Paul cautions Christians who wish to retain their orthodox standards to keep their distance from those who depart from the apostolic instructions regarding belief and conduct (2 Thess 3:6, 14). He also states that those whose teachings are contrary to apostolic orthodoxy should be refuted and silenced from speaking in the church (Titus 1:9–10; see also 1 Tim 6:3–4).

Heresies quick overview

1. Heresy as deviant ethical or theological teaching (Heb 13:9 cp. Gal 1:6-7; 2 Ti 4:3-4)

2. The origins of heresy
        a. Erroneous human teaching Col 2:8 cp. Eph 4:14; Col 2:20-22
        b. Deceitful demonic power 1Ti 4:1 cp. 1Jn 4:2-3,6

5. Christian opposition to heresy
        a. Heresy warned against 2 Pe 3:17 cp. 1 Ti 4:7; Tit 1:10-14
        b. Heresy condemned 2 Pe 2:3 cp. Gal 1:8-9; 2Pe 2:17-22

A little more nuance
Well, What do most people think is heresy?
a number of possible solutions (Yet these are not adequate definitions)

* The Council Answer: Heresy is whatever one of the seven ecumenical councils said it was. (Greek Orthodox)
* The Power Struggle: Heresy is just the label for the “loser” in the debate. (Post-modern)
* The “Other” Answer: Heresy is an exclusionary process used to establish the identity of some group. (Proud-estant Liberalism)
* Poop in My Coffee: Heresy is whatever corrupts the essence of Christianity - anything unlike what I was taught is heresy. Not Pre-Trib rapture, your a heretic, a “dammmmmmnable” hieratic (2 Peter 3:1 JKV) (Fun-da-mentalist).
* Really Not Really equivocation: Heresy is never really to be used. It is a bad word. No, I don't study theology! No, I will not define my terms! Can't we just be accepting. No one is sure about hell and judgment and all that. Love wins! Right? (Shallow “Christain”?)
* Zip it or I kill you: Heresy is rejecting church authority. (Catholic or any absolutist group)

From the evidence in our first section, here are some points that are necessarily true of heresy in general

1. Heresy requires an exercise of authority.
Today, determining, "what is heresy?" can not be a purely individualistic affair. I can’t determine by myself what “heresy” is, though I can certainly offer opinions as to if an idea is heresy and if a group should be declared to be heretical.

2. Heresy necessarily involves power and exclusion.
Today, both ideas are understood in negative terms. Yet, their is nothing necessarily wrong with either of these, when properly administrated. In and of themselves, neither power nor exclusion are bad. Church leaders sometimes need to use both for the benefit of the body For example: exercising authority (power) in excluding a dangerous person from a children’s ministry.

In an age of spin, and rash judgements tweeted in seconds leaders need to press the pause button, take a moment to remember the power of labels. Leaders should always be aware that when they use the label “heresy” they are wielding the power to exclude. My fear is that if we don’t make this explicit, we’ll wield the power without being aware that we’re doing so. And, that is exceptionally dangerous. It’s like giving someone a box and not bothering to mention that there’s dynamite inside. We can’t wield carefully what we don’t know that we’re wielding.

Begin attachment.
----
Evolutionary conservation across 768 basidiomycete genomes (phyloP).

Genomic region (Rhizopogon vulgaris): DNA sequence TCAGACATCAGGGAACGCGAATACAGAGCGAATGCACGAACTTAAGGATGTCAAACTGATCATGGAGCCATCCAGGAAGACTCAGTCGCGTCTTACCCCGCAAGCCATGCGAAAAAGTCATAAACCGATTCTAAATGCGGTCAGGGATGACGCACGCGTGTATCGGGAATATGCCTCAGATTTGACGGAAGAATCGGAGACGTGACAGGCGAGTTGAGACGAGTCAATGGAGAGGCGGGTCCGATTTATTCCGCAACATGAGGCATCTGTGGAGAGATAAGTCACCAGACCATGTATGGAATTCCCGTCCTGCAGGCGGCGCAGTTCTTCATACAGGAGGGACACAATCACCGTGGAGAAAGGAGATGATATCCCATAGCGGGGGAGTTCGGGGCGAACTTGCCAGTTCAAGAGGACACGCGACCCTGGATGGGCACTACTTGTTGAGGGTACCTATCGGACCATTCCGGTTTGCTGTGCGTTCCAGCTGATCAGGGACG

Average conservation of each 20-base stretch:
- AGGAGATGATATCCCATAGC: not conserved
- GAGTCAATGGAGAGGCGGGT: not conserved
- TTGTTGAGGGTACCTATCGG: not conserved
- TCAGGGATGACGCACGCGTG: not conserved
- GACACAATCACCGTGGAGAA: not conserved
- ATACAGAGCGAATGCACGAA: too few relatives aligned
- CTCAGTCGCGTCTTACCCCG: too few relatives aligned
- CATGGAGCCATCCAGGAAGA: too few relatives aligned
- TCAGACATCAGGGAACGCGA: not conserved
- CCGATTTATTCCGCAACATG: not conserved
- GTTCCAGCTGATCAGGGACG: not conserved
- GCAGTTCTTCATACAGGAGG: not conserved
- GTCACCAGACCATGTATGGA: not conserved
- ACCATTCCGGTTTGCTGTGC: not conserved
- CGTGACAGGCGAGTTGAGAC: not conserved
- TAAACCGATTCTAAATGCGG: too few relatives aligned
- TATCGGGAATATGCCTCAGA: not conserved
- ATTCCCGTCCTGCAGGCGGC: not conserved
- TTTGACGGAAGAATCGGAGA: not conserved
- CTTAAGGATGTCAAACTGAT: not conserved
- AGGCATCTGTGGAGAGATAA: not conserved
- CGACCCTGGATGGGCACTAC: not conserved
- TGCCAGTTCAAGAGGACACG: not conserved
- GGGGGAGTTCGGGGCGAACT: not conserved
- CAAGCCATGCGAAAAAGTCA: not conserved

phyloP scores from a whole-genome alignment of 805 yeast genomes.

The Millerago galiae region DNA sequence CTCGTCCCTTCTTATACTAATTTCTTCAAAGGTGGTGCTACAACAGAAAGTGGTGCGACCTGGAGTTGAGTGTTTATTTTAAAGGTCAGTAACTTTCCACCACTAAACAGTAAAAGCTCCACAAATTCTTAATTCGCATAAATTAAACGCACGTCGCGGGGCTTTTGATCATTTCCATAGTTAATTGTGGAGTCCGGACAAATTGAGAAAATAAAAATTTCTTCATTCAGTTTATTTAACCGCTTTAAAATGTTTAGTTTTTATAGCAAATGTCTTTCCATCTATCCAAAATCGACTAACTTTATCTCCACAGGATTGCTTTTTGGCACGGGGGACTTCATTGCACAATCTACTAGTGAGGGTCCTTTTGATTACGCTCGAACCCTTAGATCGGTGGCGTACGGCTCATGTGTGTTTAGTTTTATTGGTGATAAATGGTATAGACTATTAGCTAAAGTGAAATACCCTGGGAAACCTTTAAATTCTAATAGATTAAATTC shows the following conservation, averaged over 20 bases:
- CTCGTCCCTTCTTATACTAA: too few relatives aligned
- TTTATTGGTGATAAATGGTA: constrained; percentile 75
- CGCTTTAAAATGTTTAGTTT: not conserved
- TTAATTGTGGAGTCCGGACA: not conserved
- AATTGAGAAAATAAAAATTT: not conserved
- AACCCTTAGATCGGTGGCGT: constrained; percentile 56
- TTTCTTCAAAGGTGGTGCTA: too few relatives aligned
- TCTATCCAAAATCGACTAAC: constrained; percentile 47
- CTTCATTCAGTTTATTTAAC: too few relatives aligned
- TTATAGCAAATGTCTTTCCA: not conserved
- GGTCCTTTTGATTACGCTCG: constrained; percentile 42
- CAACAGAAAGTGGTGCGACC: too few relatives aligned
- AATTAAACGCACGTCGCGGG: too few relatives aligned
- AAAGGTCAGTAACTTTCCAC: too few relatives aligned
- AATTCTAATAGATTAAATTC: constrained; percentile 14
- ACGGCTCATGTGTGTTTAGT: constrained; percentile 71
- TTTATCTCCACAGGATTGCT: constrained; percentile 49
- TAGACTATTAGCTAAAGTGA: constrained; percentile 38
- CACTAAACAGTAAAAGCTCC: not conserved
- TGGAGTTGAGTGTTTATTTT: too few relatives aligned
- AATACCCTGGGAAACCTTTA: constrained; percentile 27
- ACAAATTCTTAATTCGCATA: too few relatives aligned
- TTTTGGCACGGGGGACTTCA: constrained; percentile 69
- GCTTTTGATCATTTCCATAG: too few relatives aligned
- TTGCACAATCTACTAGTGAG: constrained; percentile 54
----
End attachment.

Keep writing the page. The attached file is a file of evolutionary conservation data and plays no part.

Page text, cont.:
3. Heresy undermines the Gospel.
The idea of "heresy" is at its core something that undermines the essence of Christianity. (1) Heresy is about essential, rather than peripheral, matters. Granted, it’s not always easy to tell the difference given the interconnect nature of Christian theology. (2) Heresy almost always comes from within. We make a mistake when we see heresy as something that attacks Christianity from without. Instead, we must realize that heresy is always something that arises from within the body and must be dealt with as such.

Clarifying Addendum:
1. Recognize the difficulty: it needs to make the appeal to authority/power more explicit. Rather than simply presume that heresy is self-evident, we need to recognize that sifting heresy from orthodoxy is a difficult process that will often require a final decision to be made by those entrusted with the authority to do so.
2. Realize heresy is both in beliefs and behavior (Titus and Jude attest to this). Bad teaching bares Fruit (behavior/ethics positions promoted) that drastically deviate from biblical boundaries of behavior. we need to realize that the “essence” of Christianity is more than a set of beliefs. Commonly held Beliefs shape the ethics all views a community holds and if their ethics are "hinky" - then something is up with their Beliefs. For Example: Oneida Community . This kind of test is what Jesus meant when he taught you will know them by their fruit. Also remember the flip side, He is a hypocrite and maybe an unbeliever but not a heretic, who, while keeping the outward appearance of Christian religion, devises or follows false opinions for a desire for human approval, earthly reward, or worldly pleasures"
3. The idea of Christianity’s “essence” is far too vague. Heresy is better defined as something that undermines the Gospel itself. I realize that gets us into a discussion of what the Gospel is.

My working definitions of heresy:

Heresy is any form of Christianity (in practice and belief) that undermines the Gospel (explicitly or implicitly) and is determined to be not in agreement with the Scriptures by a reasoning argument, and by comparison with the shape of basic traditional orthodoxy.

Thus, A heretic is one who obstinately holds to and publicly teaches, heresy, despite the Christian communities opposition and after private and public censure has been exercised, and continues to do so.

Craig Blomberg article on heresy some years ago in The Journal of evangelical theology is a fitting word on this word "heresy".